As you may have realized, I would like to learn how to make great pizza at home. I will be compiling a list of external links and tips in the Learn page. Today I came across a few websites that help you make your own pizza; some are free but some just want you to buy a product. Here they are.
There is both an art and science to making pizzas, especially concerning the dough. Two people could follow the same recipe and still come up with vastly different results.Â I’ve recently started making my own dough at home, and I’m lucky to even see the same result twice!Â Things you’ll need to think about are: the type of flour, yeast/flour/water ratio, method and duration of kneading, duration of rising, retarding and proofing, method of rolling out the dough, type of pan used, temperature of oven, and baking time.
First, here is a basic recipe for a 14″ pizza dough.
3/4 c. warm water (105-115 degrees F)
4 tsp. sugar
1 tsp. regular olive oil
1/2 tsp. salt
1 tsp. active dry yeast
2 1/4-3 c. flour
Mix the sugar, olive oil, salt, and yeast in the warm water. Let sit for a few minutes for the yeast to activate.
Add about 2 1/4 cups flour and mix with a spoon until everything starts to hold together.
Knead by hand or stand mixer for 15 minutes, adding flour or water as necessary so that it is somewhat sticky but does not stick to your hands (your hands should remain relatively clean).
Form dough into a ball and place in bowl. Cover with a towel and let rise for 1 to 1 1/2 hours.
When it is about doubled in size, punch back down and form into a ball.
Place in fridge, loosely covered, for 1-2 days. This is called retarding the dough. You can use a tupperware container, or put in a plastic bag and fold the open end underneath the dough ball. If pressed for time, you can skip this step.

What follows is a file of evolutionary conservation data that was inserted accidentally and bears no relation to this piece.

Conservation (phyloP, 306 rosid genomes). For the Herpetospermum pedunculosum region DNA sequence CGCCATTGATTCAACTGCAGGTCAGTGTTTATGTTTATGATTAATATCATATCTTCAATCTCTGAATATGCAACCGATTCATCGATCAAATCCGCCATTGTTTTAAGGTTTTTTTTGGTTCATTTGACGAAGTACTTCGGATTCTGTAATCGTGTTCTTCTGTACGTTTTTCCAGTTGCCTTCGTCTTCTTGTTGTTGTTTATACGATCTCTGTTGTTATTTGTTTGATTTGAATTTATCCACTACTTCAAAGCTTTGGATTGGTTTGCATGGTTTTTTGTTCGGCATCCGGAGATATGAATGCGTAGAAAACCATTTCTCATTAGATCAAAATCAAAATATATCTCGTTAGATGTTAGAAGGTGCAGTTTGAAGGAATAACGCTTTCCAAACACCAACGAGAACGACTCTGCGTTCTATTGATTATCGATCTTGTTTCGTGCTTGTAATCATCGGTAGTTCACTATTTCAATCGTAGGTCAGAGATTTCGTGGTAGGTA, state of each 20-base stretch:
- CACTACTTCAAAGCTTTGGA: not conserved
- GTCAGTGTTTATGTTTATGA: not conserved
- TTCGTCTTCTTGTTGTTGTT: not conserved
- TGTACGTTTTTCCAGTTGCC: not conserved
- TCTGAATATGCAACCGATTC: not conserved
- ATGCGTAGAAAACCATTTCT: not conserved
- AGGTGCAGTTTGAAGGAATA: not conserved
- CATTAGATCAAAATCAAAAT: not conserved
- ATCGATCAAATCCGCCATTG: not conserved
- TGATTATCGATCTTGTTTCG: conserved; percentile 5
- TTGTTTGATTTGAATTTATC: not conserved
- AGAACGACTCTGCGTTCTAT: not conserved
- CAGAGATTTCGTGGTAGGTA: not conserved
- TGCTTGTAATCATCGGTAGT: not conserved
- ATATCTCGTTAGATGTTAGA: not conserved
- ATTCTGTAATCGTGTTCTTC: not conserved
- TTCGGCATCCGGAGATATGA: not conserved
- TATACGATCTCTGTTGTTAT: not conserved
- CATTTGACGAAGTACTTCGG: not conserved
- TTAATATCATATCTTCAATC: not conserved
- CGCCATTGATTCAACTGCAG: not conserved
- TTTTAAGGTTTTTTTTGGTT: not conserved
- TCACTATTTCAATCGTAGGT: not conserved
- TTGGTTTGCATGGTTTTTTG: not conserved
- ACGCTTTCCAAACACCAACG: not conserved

It is now ready to be rolled out, covered with toppings, and baked.
Things to consider:
If you use Instant dry yeast instead of active dry, it does not need to be activated and you won’t need as much – about 3/4 tsp.
It’s less laborious to use a mixer to knead, but it’s been my experience that it’s hard to monitor the consistency of water/flour ratio, and seems that it takes more flour to prevent it from being too sticky. Occasionally you’ll need to stop the mixer to re-form dough into a ball and scrape the sides, especially if you don’t mix the water and flour before adding to the mixer.Â A fair amount of the flour seemed to stay on the side of the bowl. I would almost recommend mixing it by hand for a little bit until you get close to the right consistency, then use the mixer to do the heavy kneading.
You can place the dough in a gallon size ziploc bag and fold the open end underneath itself as it rises for an hour to hour and a half. Keep in a warm place (cover with a towel).
Welcome to my new website, Open Source Pizza. I hope to provide plenty of resources for anyone interested in eating or making pizza, including plenty of opportunities for the community to provide their own input. Subscribe to this blog so you don’t miss a thing!Â For now, I will focus on pizza resources and businesses in the Columbus, Ohio area, but I will include some tips and resources that are apply anywhere. We will explore recipes, pricing, business and online services, reviews, technology, and social networking. I hope to start posting links to some great information soon!